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Skaggs: Farmers are stewards of environment
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U.S. agriculture is an efficient producer of food and fiber. About 10 percent of our disposable income is spent for food, the lowest of any country in the world.

And agriculture is an important industry. Georgia farmers annually generate more than $11.5 billion cash receipts. This, plus income from the marketing and further processing of the commodities accounts for more than 15 percent of the total economic activity in the state. This amount is even higher when we consider agricultural-related commodities, for which there is no official estimate.

Georgia farmers take pride in contributing to a food supply that is inexpensive and safe. And they recognize that we must make this supply socially acceptable by preserving resources. Helping farmers in Georgia achieve this goal is the intent of the Hall County Extension Service’s effort to maintain sustainable agriculture.

American farmers have been asked to provide food that is: inexpensive, safe to consume and socially acceptable by preserving natural resources during production

They have done this with a high level of efficiency. On the vast majority of farms, farmers have maintained high productivity while preserving natural resources.

American farmers were among the first environmental stewards — striving to protect the natural resources that enable them to provide food and fiber for each of us. In an effort to recognize Georgia farmers for their environmental efforts, the state of Georgia is seeking nominations for the Fourth Annual Governor’s Environmental Stewardship Award.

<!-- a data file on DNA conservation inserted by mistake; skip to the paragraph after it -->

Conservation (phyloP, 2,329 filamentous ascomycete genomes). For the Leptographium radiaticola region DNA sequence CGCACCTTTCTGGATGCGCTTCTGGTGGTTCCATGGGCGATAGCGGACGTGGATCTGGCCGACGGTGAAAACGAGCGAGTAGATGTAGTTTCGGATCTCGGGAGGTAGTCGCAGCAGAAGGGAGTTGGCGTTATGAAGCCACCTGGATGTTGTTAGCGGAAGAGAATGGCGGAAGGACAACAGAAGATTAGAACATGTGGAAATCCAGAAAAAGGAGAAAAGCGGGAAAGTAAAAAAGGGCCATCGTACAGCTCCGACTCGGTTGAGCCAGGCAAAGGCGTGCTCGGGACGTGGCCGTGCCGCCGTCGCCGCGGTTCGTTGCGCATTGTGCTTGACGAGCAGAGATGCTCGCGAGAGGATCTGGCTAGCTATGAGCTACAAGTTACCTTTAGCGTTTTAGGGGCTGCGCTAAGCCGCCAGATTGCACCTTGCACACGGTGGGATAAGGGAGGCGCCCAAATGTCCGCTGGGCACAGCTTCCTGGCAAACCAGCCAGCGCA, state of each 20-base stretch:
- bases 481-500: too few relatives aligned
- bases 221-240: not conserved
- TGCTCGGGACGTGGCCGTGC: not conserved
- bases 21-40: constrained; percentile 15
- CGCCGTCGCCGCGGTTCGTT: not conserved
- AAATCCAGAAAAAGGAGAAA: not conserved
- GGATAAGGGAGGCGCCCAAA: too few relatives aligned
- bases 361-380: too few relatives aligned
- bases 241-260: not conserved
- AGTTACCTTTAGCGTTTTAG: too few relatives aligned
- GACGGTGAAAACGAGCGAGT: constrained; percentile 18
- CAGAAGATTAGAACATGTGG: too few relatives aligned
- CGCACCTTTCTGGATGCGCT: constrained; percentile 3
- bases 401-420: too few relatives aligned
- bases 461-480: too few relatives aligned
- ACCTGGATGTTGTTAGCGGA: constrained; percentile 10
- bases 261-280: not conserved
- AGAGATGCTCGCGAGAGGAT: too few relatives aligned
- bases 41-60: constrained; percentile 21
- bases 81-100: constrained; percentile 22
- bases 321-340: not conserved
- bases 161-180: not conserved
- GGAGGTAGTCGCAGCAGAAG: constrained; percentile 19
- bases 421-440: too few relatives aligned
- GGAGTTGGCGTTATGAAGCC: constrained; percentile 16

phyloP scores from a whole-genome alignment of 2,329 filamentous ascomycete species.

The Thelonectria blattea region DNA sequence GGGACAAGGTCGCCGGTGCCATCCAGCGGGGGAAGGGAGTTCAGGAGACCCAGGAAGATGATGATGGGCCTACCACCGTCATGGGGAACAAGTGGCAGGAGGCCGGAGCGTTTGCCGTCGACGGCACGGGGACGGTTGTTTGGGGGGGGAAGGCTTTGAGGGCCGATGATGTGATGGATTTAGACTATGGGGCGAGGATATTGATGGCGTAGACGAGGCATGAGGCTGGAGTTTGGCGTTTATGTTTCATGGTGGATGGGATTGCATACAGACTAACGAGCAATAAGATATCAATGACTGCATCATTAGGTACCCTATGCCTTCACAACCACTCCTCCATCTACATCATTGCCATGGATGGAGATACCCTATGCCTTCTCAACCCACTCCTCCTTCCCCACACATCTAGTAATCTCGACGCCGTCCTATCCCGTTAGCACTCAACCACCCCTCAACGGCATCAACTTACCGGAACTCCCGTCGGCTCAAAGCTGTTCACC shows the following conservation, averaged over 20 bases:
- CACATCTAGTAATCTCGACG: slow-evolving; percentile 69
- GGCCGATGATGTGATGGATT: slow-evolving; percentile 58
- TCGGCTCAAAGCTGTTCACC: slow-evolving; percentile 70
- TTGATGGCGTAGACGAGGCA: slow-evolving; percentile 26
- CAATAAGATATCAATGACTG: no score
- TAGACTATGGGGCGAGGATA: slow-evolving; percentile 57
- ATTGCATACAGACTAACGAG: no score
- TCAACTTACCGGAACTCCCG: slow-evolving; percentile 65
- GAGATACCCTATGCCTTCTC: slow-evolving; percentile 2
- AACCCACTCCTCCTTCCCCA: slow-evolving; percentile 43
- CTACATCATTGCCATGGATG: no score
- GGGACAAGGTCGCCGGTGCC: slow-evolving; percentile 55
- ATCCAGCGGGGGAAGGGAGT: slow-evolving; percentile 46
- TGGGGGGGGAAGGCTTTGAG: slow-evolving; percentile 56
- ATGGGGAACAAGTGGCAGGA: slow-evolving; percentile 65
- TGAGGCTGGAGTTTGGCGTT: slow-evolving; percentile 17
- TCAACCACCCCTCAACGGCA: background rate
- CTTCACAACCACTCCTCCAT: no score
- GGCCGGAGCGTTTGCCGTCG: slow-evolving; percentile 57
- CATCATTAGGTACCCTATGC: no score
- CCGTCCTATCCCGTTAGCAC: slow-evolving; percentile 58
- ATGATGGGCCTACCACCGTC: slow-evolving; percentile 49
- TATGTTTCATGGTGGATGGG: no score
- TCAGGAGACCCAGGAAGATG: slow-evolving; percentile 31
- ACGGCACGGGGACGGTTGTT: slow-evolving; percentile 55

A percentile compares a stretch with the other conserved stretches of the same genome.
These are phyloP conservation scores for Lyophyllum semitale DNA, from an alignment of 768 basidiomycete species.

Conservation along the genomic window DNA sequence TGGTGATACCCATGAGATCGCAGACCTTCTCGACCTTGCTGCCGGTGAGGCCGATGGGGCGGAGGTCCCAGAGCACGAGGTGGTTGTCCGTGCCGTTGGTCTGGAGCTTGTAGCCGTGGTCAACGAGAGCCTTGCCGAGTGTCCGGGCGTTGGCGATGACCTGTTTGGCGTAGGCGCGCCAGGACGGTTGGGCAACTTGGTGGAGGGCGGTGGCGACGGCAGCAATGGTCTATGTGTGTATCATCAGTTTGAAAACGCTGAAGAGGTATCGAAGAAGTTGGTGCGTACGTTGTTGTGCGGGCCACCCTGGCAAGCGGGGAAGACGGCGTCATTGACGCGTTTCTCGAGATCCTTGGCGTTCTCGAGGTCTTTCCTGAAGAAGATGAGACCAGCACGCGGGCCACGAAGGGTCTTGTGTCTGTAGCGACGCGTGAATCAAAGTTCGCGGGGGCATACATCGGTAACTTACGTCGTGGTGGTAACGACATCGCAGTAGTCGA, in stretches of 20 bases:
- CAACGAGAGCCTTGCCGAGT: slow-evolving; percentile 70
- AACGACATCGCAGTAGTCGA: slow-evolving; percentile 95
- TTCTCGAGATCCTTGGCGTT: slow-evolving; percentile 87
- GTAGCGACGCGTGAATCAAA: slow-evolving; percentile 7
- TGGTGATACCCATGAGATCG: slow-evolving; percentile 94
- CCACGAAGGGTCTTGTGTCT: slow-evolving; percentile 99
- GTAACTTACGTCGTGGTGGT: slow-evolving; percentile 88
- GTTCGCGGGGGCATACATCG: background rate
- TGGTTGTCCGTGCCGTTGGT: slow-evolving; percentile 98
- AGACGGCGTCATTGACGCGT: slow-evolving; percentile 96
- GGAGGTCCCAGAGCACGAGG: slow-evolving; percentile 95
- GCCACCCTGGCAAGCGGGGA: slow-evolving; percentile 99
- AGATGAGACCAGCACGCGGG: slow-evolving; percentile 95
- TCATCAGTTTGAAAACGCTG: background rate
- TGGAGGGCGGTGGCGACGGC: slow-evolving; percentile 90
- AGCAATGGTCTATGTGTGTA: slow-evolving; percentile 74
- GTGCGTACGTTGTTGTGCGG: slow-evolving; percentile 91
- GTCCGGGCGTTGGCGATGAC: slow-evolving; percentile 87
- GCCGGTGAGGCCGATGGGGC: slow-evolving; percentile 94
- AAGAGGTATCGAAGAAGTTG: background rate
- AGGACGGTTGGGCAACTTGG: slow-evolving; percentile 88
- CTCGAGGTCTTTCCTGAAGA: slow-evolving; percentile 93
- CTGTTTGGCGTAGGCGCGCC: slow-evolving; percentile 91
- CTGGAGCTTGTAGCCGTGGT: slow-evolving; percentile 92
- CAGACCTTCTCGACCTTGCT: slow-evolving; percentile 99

Initiated by Gov. Sonny Perdue, this award recognizes Georgia farmers who are doing the best job to protect the environment on and around their farms. Nominees are being sought for the award. Applications are available at www.agawareness.com and are due by Dec. 16.

"As I learned from my father growing up on a farm in Middle Georgia, if you take care of the land, it will take care of you," Perdue said. "This award shows all Georgians the outstanding job farmers are doing to protect our environment and preserve our state’s natural resources."

Five district winners are selected for the award each year. This year, only district winners will be required to submit supporting documentation. Past district winners are eligible to apply.

Judges will visit each district winner’s farm. Based on their recommendation, Perdue will announce the state winner at the Fifth Annual Agricultural Awareness Week in Atlanta on March 17.

For more information, contact Donnie Smith, agricultural liaison to Perdue, at 229-386-3104.

Billy Skaggs is a Hall County extension agent. He can be reached at 770-531-6988. His column appears biweekly and at gainesvilletimes.com.

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